There are 3 standard ways of solving quadratic equations once they are in the form:

ax² + bx + c = 0

They are:

- Factorise
- Complete the square
- Use the formula

I think I generally teach them in that order probably without much thought as to why. I guess the formula needs to be derived by using completing the square and factorising seems to follow on from multiplying out double brackets, which comes before all of this. The I question that I sometimes get from students is “what’s the point in learning factorising if the two other methods always work?”. Well, it’s quicker and you can do it on a non-calc exam is probably a standard response.

But have you tried using the formula without a calculator to solve a quadratic that you know will factorise? Have a go. Plug this:

x² - 3x - 28 = 0

into this:

…and solve without a calculator.

It’s a surprisingly satisfying experience, one that I would not want to deny my students.

You’ll need to know your square numbers because *b² – 4ac* will always give you a square number for quadratics that factorise. But the arithmetic is perfectly reasonable and is likely to be so for most quadratics that can be factorised.

When I did this recently, I had a great question from one of my students, as I was aching my brain trying to make up a quadratic that I knew would factorise. “If you just picked one randomly, what are the chances that you would be able to factorise it?”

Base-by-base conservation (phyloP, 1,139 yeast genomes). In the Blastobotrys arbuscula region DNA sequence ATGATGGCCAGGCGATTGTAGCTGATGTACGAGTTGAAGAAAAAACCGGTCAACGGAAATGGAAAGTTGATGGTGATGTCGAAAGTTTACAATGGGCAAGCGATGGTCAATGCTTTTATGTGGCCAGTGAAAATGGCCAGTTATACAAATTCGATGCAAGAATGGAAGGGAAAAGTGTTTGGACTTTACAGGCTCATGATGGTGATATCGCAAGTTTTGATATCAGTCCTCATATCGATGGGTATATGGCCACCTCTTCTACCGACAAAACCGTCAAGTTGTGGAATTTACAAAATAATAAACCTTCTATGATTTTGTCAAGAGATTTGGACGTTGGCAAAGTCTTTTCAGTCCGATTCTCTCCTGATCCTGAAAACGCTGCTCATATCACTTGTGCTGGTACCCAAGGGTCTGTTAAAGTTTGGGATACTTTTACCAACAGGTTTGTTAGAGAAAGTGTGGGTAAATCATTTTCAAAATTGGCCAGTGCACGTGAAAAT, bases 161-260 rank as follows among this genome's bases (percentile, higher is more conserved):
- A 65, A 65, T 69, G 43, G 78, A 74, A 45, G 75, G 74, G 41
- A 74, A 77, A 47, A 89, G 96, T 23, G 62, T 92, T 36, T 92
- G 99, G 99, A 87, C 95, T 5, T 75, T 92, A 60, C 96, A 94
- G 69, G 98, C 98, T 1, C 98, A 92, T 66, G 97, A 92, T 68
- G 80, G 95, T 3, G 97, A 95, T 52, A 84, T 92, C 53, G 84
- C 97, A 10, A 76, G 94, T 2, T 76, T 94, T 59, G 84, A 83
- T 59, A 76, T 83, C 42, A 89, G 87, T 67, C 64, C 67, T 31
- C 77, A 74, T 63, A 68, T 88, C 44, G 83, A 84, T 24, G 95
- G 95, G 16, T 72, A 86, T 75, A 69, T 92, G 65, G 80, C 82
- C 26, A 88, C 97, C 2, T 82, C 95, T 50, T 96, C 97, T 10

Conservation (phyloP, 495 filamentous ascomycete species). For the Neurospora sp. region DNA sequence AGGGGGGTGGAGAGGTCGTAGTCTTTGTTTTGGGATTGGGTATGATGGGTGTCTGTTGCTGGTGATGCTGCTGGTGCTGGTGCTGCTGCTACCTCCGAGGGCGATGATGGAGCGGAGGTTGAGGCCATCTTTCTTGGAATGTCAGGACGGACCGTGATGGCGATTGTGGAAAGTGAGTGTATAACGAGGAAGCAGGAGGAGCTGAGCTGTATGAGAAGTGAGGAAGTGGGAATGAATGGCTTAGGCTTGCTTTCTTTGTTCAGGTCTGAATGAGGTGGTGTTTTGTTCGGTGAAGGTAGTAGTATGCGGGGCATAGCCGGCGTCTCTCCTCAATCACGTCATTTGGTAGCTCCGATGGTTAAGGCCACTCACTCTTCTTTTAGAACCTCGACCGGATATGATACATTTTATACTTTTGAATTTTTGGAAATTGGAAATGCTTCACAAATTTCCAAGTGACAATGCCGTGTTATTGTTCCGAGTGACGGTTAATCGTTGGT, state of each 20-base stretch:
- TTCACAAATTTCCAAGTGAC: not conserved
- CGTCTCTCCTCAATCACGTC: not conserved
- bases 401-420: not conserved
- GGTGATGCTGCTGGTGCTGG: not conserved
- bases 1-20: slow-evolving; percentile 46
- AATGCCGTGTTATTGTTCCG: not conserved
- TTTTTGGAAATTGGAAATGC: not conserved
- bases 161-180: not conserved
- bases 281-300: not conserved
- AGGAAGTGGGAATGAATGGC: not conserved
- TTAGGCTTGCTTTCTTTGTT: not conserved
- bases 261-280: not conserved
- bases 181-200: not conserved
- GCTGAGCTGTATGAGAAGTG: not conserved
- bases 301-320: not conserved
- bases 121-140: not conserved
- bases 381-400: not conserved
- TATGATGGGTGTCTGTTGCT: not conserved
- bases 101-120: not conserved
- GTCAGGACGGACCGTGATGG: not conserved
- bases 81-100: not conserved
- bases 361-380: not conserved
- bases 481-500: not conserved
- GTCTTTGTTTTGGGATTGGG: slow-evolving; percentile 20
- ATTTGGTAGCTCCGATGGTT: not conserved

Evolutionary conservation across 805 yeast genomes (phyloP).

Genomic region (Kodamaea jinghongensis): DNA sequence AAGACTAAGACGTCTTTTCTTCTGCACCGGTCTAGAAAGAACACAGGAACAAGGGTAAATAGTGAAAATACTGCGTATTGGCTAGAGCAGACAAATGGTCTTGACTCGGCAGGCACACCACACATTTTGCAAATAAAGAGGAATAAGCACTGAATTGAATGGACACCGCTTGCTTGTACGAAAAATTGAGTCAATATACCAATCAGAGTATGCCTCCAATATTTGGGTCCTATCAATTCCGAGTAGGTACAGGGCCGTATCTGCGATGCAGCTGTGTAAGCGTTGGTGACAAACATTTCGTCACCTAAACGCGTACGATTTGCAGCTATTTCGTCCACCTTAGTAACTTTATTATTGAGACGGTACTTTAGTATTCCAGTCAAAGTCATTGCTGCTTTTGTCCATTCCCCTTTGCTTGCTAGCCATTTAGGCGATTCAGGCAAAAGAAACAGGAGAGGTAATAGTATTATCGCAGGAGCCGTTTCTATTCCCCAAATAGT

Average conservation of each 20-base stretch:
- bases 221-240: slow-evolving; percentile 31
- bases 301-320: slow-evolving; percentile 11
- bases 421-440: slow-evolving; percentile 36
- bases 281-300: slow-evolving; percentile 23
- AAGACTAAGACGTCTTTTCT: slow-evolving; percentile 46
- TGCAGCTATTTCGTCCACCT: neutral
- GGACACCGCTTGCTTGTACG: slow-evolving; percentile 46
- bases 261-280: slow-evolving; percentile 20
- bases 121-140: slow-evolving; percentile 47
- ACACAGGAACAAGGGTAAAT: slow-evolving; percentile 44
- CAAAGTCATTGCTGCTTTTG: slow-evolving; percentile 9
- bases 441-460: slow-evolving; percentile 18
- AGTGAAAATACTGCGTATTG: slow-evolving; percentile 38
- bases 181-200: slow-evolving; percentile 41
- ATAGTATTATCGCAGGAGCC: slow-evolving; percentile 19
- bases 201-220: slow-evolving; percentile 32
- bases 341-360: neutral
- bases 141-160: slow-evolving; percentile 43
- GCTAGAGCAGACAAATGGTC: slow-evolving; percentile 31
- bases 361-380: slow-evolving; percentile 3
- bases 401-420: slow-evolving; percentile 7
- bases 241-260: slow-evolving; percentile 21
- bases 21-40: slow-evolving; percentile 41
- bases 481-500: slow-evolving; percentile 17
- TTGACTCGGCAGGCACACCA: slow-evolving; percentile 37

I’ve since had chance to investigate this further. It’s a great question and there is a lesson in here, or at least an extension question to explore once the fundamentals of using the formula are secure.

I started approaching it by using the formula and focussing on *b² – 4ac* and what values of a, b and c would yield square numbers. To simplify the problem, I started with a=1, so I was looking for when *b² – 4c = 1,4,9,16,25, etc.*

I then looked at it from the other end, i.e. starting with e.g. (x+1)(x+n) what values of a, b, and c are yielded. Then vary further to look at (x+m)(x+n). I just started with a few values of n and m to see if I could spot patterns. I won’t spoil the fun by revealing those patterns, but this is very open-ended and could provide some intrigue for the right learners.